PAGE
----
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HSE investigating potential 12th case of meningitis

Three people with the condition have died in recent weeks.
Jan 15th 2019, 2:59 PM 17,157 13

THE HSE IS investigating a potential 12th case of meningitis after an increase in reported cases in recent weeks.

Eleven cases were notified in Ireland between 24 December and 6 January, compared with five cases in the same period 12 months previously.

Of these cases, three people died. None of the deaths were caused by meningococcal strains that are covered by the vaccines in the national childhood immunisation programme (B or C).

An additional possible case of the illness is now being investigated, the HSE has confirmed.

A spokesperson advised the public “to be vigilant regarding meningitis” and urged parents to ensure their children are fully vaccinated as per the Primary Childhood Immunisation Programme.

“This is not an outbreak, but reflects the known increased incidence of meningococcal disease in winter and early spring.

“Among the 11 cases, different age groups were affected, different strains were reported (B,C,W,Y), different regions of the country reported the cases and there were no links found between the cases,” they added.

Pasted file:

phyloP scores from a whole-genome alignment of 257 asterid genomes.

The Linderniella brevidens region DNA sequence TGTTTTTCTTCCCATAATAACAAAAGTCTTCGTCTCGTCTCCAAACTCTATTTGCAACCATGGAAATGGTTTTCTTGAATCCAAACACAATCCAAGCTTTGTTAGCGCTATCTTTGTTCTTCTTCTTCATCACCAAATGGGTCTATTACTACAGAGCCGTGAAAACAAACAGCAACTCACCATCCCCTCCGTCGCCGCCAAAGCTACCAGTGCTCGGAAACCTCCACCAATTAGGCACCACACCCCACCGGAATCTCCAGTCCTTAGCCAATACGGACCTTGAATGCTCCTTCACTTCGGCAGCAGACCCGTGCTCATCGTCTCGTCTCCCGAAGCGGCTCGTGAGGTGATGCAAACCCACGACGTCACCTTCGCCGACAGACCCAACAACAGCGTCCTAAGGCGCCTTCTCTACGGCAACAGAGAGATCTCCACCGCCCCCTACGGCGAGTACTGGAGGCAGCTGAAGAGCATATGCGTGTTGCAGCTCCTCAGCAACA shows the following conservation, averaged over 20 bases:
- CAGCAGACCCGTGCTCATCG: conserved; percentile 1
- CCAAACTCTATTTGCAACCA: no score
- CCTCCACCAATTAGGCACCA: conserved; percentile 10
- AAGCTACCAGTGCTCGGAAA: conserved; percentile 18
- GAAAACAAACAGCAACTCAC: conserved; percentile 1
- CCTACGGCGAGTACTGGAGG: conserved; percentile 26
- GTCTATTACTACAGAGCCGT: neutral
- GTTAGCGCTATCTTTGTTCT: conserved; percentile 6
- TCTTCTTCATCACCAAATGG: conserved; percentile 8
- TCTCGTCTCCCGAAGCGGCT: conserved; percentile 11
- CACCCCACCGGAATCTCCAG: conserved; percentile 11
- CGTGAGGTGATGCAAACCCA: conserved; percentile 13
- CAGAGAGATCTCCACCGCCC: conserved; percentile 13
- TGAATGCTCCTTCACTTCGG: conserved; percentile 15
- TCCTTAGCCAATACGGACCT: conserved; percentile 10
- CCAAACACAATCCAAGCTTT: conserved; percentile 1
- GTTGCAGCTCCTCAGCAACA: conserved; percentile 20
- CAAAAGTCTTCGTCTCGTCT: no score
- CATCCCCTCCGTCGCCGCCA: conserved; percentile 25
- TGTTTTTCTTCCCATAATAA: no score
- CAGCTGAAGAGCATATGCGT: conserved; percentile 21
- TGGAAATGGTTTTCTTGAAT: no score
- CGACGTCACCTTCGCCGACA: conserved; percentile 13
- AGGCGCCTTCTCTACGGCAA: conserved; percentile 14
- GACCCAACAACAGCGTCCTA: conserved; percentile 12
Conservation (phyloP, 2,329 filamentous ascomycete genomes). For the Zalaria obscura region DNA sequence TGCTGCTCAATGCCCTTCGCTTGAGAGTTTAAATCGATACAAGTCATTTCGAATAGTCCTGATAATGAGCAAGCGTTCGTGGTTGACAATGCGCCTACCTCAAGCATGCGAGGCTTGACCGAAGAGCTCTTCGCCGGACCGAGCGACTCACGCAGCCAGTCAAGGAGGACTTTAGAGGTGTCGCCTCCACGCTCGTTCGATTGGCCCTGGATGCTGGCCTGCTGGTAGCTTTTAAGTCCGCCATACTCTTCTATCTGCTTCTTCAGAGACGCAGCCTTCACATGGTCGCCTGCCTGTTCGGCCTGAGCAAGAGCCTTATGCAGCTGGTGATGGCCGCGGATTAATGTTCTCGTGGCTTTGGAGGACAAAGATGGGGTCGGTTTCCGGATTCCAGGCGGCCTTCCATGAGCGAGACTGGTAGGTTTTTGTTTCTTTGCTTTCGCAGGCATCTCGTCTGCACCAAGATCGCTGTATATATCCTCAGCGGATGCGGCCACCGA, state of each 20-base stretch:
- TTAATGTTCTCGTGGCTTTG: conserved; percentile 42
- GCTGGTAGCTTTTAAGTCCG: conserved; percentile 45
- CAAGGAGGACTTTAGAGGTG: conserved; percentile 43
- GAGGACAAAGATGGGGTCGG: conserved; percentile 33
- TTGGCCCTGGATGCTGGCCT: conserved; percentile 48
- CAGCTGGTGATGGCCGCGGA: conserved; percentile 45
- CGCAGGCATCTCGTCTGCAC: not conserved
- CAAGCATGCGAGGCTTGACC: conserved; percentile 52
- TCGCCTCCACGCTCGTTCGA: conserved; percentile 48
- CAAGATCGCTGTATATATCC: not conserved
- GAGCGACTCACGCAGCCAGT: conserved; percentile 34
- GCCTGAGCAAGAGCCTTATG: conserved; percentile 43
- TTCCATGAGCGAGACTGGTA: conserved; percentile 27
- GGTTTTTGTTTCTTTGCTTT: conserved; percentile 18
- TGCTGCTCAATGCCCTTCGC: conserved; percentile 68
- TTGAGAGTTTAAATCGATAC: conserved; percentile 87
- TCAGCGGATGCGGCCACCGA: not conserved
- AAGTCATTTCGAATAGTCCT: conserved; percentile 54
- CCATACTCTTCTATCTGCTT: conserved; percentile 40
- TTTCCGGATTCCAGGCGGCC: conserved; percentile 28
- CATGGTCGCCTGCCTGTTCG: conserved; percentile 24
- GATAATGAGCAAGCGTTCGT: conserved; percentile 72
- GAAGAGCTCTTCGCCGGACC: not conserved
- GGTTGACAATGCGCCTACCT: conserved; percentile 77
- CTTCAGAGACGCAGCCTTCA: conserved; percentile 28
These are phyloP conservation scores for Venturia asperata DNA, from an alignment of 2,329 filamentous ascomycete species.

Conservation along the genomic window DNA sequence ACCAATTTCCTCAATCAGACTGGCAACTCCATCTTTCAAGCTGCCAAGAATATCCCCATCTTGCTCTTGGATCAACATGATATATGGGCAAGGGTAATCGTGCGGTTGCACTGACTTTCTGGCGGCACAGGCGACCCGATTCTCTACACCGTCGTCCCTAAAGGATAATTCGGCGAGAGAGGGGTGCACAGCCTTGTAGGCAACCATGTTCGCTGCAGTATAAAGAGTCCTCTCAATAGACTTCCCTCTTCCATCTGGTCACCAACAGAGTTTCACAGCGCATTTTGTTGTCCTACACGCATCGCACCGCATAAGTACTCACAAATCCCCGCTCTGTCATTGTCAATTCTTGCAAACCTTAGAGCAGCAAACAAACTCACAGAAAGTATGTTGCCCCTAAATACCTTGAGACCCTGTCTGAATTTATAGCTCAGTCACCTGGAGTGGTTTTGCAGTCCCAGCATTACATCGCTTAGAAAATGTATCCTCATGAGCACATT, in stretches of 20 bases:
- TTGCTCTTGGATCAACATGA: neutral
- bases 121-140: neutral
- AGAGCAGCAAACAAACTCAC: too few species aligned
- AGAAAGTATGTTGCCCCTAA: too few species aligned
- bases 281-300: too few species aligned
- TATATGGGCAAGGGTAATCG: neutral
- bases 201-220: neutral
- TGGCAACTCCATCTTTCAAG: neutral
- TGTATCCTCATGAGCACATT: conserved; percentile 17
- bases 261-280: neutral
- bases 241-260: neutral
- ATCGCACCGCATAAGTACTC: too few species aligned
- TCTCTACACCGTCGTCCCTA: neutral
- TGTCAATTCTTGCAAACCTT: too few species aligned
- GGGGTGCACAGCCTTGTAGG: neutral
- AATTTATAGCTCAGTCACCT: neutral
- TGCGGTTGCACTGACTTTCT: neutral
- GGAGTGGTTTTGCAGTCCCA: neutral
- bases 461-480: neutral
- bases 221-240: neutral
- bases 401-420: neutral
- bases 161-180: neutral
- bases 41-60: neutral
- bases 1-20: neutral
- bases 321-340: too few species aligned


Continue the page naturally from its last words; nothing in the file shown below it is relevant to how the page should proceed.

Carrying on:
There have been calls to extend the HSE’s free vaccination programme to protect older children against the B strain of the condition. It is currently only available to babies born since October 2016, as recommended by the National Immunisation Advisory Committee.

The HSE spokesperson said the NIAC makes recommendations on immunisations “based on epidemiology and international medical evidence”, stating: “Historically the incidence of meningitis B has been highest in infants under one year.”

Symptoms 

Dr John Cuddihy, Director of Public Health with HSE South, added: “We are advising parents to ensure their children are fully vaccinated, as per the State’s Universal Immunisation Programme.

It is important that parents ensure their child completes all five sessions of the Primary Childhood Immunisation Programme.

The Health Protection Surveillance Centre has said said early antibiotic usage is vital to prevent a person with meningitis from becoming dangerously ill.

The signs and symptoms include of the condition include:

  • Fever (sometimes with cold hands and feet)
  • Joint or muscle pain
  • Rapid breathing
  • Severe headaches
  • Drowsiness
  • Discomfort from bright light
  • Neck stiffness
  • Vomiting, stomach cramps and diarrhoea
  • A non-blanching rash may appear – it may be in the form of tiny red pin pricks that develop into purple bruises; this rash does not fade under pressure.

Anyone who believes they are showing symptoms has been advised to contact their GP.

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Órla Ryan

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